Job Posting – Literacy and Numeracy Facilitator


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Occasionally, I post or repost jobs relating to the adult literacy and numeracy education sector. Here’s a good one.

My friends at The Learning Wave are looking for LN Facilitators. They’re a great bunch to work for. I know as I’ve worked with them on the professional development side of things for just a little under 10 years.

If you’re a graduate of the NCALNE (Voc) or NZCALNE (Voc) and you’re looking for interesting work that combines adult literacy and numeracy with business outcomes then you should apply.

The Learning Wave have a very open mind about the location of facilitators and ways of engaging with them… What they’re after is trainers with the “X” factor. I know that applies to many of our graduates.

Because of the growth that they have forecasted, they may also be interested in people working as associates in other major facets such as leadership, health and safety leadership or learning design.

There’s a generic email address for enquiries here: roles@thelearningwave.com if you want to send a CV or bio and areas of interest.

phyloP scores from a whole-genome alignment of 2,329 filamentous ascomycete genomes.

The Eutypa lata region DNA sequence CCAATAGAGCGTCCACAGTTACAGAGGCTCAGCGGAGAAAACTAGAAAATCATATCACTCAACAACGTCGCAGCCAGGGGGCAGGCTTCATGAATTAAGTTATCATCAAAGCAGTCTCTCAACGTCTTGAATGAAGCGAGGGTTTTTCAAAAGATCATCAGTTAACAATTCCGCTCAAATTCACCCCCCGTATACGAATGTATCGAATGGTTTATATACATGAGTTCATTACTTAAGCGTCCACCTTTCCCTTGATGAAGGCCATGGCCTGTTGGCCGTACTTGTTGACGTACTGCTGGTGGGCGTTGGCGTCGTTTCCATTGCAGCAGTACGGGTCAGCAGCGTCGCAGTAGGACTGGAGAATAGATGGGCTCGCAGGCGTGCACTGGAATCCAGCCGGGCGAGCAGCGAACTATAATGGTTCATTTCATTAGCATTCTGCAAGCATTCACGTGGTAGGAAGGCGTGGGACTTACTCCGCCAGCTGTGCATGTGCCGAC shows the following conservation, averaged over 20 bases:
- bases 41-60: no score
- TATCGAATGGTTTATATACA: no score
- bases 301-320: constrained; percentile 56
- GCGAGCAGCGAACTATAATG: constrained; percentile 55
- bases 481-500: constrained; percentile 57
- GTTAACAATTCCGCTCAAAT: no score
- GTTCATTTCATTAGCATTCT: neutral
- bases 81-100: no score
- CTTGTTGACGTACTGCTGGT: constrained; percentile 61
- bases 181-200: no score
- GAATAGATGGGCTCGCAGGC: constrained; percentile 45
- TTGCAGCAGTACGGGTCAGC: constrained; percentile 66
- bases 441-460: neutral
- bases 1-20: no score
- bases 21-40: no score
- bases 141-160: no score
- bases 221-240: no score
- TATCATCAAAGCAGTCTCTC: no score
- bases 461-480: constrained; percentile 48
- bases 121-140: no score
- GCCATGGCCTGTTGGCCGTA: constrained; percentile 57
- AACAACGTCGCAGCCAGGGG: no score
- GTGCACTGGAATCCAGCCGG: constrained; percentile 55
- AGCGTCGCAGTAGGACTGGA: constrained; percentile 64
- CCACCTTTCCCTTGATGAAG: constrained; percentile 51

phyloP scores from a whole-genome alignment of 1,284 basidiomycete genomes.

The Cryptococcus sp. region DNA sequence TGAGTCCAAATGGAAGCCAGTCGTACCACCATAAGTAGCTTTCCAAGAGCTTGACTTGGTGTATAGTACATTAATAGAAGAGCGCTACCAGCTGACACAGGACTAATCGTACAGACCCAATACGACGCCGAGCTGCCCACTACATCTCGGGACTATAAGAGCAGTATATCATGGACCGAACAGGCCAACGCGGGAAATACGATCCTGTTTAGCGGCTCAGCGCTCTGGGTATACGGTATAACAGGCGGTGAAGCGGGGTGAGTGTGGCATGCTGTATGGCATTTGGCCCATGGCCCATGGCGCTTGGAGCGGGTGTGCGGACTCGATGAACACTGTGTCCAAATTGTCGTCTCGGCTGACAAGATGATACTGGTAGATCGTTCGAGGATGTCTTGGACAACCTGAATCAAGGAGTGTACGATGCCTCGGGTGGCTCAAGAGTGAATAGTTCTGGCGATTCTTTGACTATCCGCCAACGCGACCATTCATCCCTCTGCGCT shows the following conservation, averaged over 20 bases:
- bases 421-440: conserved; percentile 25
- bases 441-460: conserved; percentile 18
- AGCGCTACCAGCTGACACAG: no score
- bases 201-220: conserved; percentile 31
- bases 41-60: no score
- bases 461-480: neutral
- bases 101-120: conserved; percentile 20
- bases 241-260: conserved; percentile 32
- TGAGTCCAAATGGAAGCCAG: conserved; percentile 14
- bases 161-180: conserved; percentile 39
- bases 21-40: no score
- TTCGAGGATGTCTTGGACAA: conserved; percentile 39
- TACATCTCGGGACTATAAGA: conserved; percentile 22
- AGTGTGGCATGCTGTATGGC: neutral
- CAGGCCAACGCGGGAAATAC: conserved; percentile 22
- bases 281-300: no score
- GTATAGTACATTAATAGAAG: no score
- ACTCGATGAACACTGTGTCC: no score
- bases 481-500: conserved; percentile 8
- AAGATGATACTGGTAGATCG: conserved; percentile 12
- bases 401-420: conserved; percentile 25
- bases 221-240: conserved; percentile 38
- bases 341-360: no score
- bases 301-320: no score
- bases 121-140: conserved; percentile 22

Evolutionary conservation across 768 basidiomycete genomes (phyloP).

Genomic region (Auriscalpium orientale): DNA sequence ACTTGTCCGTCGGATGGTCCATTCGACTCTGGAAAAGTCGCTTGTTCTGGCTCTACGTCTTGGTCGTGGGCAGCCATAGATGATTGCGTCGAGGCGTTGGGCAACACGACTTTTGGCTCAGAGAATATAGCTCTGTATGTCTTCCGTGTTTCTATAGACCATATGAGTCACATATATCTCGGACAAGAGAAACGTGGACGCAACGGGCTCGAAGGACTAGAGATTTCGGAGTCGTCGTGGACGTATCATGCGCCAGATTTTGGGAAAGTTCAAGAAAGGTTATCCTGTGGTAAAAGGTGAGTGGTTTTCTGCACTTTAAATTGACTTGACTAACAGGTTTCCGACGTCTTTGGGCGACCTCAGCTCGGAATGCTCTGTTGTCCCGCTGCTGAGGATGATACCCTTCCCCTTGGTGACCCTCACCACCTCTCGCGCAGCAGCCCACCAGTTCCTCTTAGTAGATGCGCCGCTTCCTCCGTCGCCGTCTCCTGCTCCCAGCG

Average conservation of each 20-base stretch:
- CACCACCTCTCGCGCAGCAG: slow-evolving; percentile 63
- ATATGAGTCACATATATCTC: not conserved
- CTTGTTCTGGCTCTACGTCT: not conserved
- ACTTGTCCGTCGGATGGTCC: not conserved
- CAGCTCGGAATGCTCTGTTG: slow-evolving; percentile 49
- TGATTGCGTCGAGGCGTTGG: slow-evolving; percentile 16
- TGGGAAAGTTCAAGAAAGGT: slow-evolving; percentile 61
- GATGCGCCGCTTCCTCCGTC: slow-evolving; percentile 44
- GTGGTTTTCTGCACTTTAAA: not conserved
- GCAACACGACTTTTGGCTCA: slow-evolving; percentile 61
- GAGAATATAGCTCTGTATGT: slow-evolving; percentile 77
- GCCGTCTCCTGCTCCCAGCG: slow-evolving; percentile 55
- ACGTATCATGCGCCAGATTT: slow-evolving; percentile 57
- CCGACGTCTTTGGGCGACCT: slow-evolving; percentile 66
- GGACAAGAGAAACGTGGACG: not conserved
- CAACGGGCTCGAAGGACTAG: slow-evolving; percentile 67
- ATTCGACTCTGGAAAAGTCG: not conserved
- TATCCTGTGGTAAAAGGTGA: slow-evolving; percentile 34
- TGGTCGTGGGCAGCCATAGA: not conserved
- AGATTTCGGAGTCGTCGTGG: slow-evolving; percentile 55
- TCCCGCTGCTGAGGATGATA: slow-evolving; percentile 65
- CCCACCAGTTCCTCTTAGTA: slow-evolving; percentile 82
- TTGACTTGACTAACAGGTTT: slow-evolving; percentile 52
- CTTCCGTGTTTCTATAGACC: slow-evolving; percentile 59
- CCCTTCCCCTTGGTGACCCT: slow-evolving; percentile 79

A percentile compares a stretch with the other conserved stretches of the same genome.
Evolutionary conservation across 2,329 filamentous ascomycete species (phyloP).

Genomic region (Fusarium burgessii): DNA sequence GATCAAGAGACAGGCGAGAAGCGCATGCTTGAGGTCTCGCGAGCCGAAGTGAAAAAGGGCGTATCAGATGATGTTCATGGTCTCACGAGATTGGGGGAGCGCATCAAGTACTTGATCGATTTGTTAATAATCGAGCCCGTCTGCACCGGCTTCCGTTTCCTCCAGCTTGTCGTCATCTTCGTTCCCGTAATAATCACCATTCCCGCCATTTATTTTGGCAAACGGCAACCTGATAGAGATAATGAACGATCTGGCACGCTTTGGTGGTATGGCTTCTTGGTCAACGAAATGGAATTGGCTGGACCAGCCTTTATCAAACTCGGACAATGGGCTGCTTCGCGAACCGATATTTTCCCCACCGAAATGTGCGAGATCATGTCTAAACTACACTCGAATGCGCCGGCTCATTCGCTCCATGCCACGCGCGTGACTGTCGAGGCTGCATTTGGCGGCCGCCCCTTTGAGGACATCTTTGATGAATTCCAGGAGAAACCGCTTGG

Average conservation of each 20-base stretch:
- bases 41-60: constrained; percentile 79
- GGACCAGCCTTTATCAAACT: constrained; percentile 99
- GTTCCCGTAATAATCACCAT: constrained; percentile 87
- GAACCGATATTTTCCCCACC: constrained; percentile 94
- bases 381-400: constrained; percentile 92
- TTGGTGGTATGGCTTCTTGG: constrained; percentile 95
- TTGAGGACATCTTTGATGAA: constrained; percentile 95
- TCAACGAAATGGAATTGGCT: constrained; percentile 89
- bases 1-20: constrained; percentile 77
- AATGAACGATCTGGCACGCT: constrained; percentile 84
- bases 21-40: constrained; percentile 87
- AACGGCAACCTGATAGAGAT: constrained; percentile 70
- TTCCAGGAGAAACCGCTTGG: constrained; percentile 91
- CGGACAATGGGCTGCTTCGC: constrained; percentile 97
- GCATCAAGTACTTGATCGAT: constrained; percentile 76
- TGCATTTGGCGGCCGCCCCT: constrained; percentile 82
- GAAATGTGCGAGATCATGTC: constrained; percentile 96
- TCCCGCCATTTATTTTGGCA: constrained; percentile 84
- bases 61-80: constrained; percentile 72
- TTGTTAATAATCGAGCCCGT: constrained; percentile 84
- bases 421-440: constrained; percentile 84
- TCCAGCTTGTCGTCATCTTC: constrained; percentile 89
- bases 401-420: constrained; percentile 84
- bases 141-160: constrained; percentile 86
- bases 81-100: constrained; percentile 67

The full job ad is here on Seek. And I’ve pasted it in below as well.


The Learning Wave are seeking people who have:

  • the empathy and patience required to work with diverse groups of learners within a team committed to the delivery of high-quality personal and business learning outcomes
  • relevant and engaging front-line, adult learning delivery skills and experience
  • the ability to support learners on a journey that is linked to business outcomes
  • a qualification such as the National Certificate in Adult Literacy and Numeracy or its equivalent.

You will be working as an associate of The Learning Wave to deliver integrated workplace literacy and numeracy programmes to a number of our business clients.

You will deliver learning programmes on-site to small groups (typically 6-9 learners). The programmes are tailored to meet the specific business requirements of our clients and their employees. You will have varied hours and work locations that will be throughout New Zealand, depending on the client’s programme and worksites.

You need to have a good understanding and experience of facilitating adult literacy and numeracy programmes in workplaces. You must be eligible to work in NZ to apply for this role. If you’re the right person, we can discuss whether this is a contractor or full-time role.

About The Learning Wave: